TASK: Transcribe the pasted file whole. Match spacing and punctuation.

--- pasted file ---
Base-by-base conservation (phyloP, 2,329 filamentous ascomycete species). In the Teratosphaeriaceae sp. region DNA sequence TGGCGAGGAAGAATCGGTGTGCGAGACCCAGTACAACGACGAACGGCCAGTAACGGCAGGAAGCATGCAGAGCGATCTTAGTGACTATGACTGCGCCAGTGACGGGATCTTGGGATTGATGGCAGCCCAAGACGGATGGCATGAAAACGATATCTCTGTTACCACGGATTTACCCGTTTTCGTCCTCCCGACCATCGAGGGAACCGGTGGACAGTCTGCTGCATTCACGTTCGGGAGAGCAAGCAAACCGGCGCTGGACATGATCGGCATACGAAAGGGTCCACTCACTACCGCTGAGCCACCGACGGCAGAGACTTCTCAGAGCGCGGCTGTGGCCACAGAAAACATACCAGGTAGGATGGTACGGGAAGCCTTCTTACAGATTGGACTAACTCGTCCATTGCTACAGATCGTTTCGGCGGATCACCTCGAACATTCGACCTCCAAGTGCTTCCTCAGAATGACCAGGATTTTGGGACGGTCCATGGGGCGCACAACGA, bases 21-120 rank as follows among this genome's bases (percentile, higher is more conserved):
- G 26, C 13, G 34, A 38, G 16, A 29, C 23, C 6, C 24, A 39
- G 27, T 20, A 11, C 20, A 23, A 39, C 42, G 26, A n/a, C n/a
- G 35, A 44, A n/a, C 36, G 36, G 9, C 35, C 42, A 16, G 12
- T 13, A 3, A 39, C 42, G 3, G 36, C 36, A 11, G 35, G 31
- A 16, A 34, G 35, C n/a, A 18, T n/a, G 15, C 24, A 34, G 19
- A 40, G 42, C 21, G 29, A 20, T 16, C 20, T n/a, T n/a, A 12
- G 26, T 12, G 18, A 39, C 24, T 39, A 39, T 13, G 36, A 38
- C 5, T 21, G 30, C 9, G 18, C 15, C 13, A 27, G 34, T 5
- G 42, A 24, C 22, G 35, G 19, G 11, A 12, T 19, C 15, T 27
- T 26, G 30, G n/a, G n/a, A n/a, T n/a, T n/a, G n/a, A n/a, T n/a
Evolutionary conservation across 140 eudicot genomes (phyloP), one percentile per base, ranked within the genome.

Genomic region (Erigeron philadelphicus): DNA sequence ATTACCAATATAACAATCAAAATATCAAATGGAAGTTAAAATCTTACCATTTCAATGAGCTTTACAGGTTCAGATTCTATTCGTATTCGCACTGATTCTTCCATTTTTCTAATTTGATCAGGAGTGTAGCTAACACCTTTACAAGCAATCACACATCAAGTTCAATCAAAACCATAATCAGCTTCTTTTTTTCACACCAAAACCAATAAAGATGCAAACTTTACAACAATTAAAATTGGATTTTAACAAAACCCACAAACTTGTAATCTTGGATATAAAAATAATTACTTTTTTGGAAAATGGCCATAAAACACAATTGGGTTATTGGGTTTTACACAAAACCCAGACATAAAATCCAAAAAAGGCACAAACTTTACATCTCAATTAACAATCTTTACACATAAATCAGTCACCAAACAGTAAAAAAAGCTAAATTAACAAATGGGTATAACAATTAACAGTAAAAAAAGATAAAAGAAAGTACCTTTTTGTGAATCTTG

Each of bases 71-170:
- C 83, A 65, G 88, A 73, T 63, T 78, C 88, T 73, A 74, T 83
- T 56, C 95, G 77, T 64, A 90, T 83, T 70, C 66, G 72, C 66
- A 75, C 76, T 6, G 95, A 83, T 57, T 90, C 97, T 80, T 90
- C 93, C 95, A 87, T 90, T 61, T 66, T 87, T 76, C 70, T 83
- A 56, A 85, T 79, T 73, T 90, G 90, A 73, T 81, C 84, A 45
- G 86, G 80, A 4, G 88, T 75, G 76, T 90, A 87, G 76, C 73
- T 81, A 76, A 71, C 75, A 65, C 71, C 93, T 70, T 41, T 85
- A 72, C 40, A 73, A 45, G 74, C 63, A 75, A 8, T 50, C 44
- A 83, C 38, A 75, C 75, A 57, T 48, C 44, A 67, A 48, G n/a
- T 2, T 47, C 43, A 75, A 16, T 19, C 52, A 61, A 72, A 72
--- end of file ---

Base-by-base conservation (phyloP, 2,329 filamentous ascomycete species). In the Teratosphaeriaceae sp. region DNA sequence TGGCGAGGAAGAATCGGTGTGCGAGACCCAGTACAACGACGAACGGCCAGTAACGGCAGGAAGCATGCAGAGCGATCTTAGTGACTATGACTGCGCCAGTGACGGGATCTTGGGATTGATGGCAGCCCAAGACGGATGGCATGAAAACGATATCTCTGTTACCACGGATTTACCCGTTTTCGTCCTCCCGACCATCGAGGGAACCGGTGGACAGTCTGCTGCATTCACGTTCGGGAGAGCAAGCAAACCGGCGCTGGACATGATCGGCATACGAAAGGGTCCACTCACTACCGCTGAGCCACCGACGGCAGAGACTTCTCAGAGCGCGGCTGTGGCCACAGAAAACATACCAGGTAGGATGGTACGGGAAGCCTTCTTACAGATTGGACTAACTCGTCCATTGCTACAGATCGTTTCGGCGGATCACCTCGAACATTCGACCTCCAAGTGCTTCCTCAGAATGACCAGGATTTTGGGACGGTCCATGGGGCGCACAACGA, bases 21-120 rank as follows among this genome's bases (percentile, higher is more conserved):
- G 26, C 13, G 34, A 38, G 16, A 29, C 23, C 6, C 24, A 39
- G 27, T 20, A 11, C 20, A 23, A 39, C 42, G 26, A n/a, C n/a
- G 35, A 44, A n/a, C 36, G 36, G 9, C 35, C 42, A 16, G 12
- T 13, A 3, A 39, C 42, G 3, G 36, C 36, A 11, G 35, G 31
- A 16, A 34, G 35, C n/a, A 18, T n/a, G 15, C 24, A 34, G 19
- A 40, G 42, C 21, G 29, A 20, T 16, C 20, T n/a, T n/a, A 12
- G 26, T 12, G 18, A 39, C 24, T 39, A 39, T 13, G 36, A 38
- C 5, T 21, G 30, C 9, G 18, C 15, C 13, A 27, G 34, T 5
- G 42, A 24, C 22, G 35, G 19, G 11, A 12, T 19, C 15, T 27
- T 26, G 30, G n/a, G n/a, A n/a, T n/a, T n/a, G n/a, A n/a, T n/a
Evolutionary conservation across 140 eudicot genomes (phyloP), one percentile per base, ranked within the genome.

Genomic region (Erigeron philadelphicus): DNA sequence ATTACCAATATAACAATCAAAATATCAAATGGAAGTTAAAATCTTACCATTTCAATGAGCTTTACAGGTTCAGATTCTATTCGTATTCGCACTGATTCTTCCATTTTTCTAATTTGATCAGGAGTGTAGCTAACACCTTTACAAGCAATCACACATCAAGTTCAATCAAAACCATAATCAGCTTCTTTTTTTCACACCAAAACCAATAAAGATGCAAACTTTACAACAATTAAAATTGGATTTTAACAAAACCCACAAACTTGTAATCTTGGATATAAAAATAATTACTTTTTTGGAAAATGGCCATAAAACACAATTGGGTTATTGGGTTTTACACAAAACCCAGACATAAAATCCAAAAAAGGCACAAACTTTACATCTCAATTAACAATCTTTACACATAAATCAGTCACCAAACAGTAAAAAAAGCTAAATTAACAAATGGGTATAACAATTAACAGTAAAAAAAGATAAAAGAAAGTACCTTTTTGTGAATCTTG

Each of bases 71-170:
- C 83, A 65, G 88, A 73, T 63, T 78, C 88, T 73, A 74, T 83
- T 56, C 95, G 77, T 64, A 90, T 83, T 70, C 66, G 72, C 66
- A 75, C 76, T 6, G 95, A 83, T 57, T 90, C 97, T 80, T 90
- C 93, C 95, A 87, T 90, T 61, T 66, T 87, T 76, C 70, T 83
- A 56, A 85, T 79, T 73, T 90, G 90, A 73, T 81, C 84, A 45
- G 86, G 80, A 4, G 88, T 75, G 76, T 90, A 87, G 76, C 73
- T 81, A 76, A 71, C 75, A 65, C 71, C 93, T 70, T 41, T 85
- A 72, C 40, A 73, A 45, G 74, C 63, A 75, A 8, T 50, C 44
- A 83, C 38, A 75, C 75, A 57, T 48, C 44, A 67, A 48, G n/a
- T 2, T 47, C 43, A 75, A 16, T 19, C 52, A 61, A 72, A 72